Victory! Avoyelles Parish School Board to Evict Dangerous Monkey Warehouse

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Update (November 2, 2022): It seems that a notorious transport company that trucks monkeys to laboratories across the U.S. continues to have an issue with obeying the law.

Here’s the evidence we’ve uncovered regarding Quebedeaux’s Transport’s latest legal fiasco.

A couple of months ago, the U.S. Department of Agriculture (USDA) canceled Quebedeaux’s Transport’s license to transport animals. The company was also issued an out-of-service order by the U.S. Department of Transportation because it refused to undergo a safety audit. (That’s never a good sign.)

Despite these actions, documents reveal that Quebedeaux’s Transport recently hauled four elderly long-tailed macaques, a species now declared endangered, from a breeding operation in Florida to Arizona State University. The move constitutes a serious violation of the federal Animal Welfare Act and comes on the heels of a vote against the company’s proposed monkey-quarantine facility and its subsequent eviction proceedings. (See below for more details.)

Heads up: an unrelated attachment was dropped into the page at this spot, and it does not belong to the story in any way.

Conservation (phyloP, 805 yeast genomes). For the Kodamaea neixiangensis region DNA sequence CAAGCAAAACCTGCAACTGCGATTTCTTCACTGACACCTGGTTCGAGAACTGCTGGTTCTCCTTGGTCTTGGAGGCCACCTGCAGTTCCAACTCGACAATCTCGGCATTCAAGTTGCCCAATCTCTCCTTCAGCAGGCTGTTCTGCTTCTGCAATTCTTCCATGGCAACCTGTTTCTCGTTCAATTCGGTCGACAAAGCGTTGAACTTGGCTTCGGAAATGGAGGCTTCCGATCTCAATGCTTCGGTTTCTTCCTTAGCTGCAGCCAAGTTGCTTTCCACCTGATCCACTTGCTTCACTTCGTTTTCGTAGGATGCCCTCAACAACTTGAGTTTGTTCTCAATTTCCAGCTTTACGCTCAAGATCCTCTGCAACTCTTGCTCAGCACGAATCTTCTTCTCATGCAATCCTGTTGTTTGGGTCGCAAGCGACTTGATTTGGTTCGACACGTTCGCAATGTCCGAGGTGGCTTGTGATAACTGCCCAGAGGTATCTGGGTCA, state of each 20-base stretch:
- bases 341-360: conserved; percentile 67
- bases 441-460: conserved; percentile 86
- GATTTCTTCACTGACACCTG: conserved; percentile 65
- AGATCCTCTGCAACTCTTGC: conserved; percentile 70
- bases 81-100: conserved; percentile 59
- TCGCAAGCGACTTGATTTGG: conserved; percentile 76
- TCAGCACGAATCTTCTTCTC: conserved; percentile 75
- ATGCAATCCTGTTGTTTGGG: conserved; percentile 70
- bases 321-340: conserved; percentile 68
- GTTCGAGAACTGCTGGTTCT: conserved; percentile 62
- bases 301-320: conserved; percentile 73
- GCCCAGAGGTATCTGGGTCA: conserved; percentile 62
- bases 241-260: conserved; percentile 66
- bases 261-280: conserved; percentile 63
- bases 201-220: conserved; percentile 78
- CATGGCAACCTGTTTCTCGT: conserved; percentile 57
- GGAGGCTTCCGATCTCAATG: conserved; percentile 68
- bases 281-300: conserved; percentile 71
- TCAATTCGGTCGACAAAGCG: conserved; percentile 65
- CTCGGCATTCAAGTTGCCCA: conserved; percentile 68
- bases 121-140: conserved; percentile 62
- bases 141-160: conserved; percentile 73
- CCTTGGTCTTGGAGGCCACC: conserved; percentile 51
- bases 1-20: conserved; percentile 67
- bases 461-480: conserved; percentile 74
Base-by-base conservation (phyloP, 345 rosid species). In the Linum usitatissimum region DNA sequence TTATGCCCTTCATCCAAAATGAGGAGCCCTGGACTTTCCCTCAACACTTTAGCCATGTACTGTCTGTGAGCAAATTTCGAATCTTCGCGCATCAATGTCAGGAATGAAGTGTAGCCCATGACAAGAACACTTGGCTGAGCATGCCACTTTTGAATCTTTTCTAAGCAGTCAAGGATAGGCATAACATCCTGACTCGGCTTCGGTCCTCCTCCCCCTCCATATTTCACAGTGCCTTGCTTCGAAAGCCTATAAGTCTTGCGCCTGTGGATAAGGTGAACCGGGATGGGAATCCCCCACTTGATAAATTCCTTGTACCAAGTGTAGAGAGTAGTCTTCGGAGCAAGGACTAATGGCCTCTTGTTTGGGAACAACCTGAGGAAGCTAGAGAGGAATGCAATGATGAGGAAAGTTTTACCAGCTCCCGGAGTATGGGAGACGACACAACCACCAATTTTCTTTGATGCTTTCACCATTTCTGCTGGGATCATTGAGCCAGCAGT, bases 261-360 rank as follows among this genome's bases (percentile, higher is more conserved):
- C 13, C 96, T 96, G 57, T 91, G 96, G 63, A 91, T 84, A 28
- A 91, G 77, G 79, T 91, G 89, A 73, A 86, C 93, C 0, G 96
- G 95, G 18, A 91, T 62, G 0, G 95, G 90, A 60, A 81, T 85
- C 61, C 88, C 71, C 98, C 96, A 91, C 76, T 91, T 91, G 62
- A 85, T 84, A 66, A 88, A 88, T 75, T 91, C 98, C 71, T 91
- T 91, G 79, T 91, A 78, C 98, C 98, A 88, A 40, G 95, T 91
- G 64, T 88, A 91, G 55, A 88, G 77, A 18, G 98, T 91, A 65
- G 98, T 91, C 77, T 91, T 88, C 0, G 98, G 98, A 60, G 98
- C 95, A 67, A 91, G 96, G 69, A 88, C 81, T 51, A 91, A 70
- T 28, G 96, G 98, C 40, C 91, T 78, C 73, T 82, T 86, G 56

And let’s not forget this reckless company’s most sordid claim to fame: Earlier this year, a Quebedeaux’s Transport truck hauling a trailer containing 100 long-tailed macaques crashed on a Pennsylvania highway. Three monkeys escaped and were shot and killed.

monkey transport crash 2022

PETA is calling on the USDA to launch an immediate investigation into Quebedeaux’s Transport as well as the breeding facility in Florida and Arizona State University for their roles in unlawfully transporting the elderly monkeys.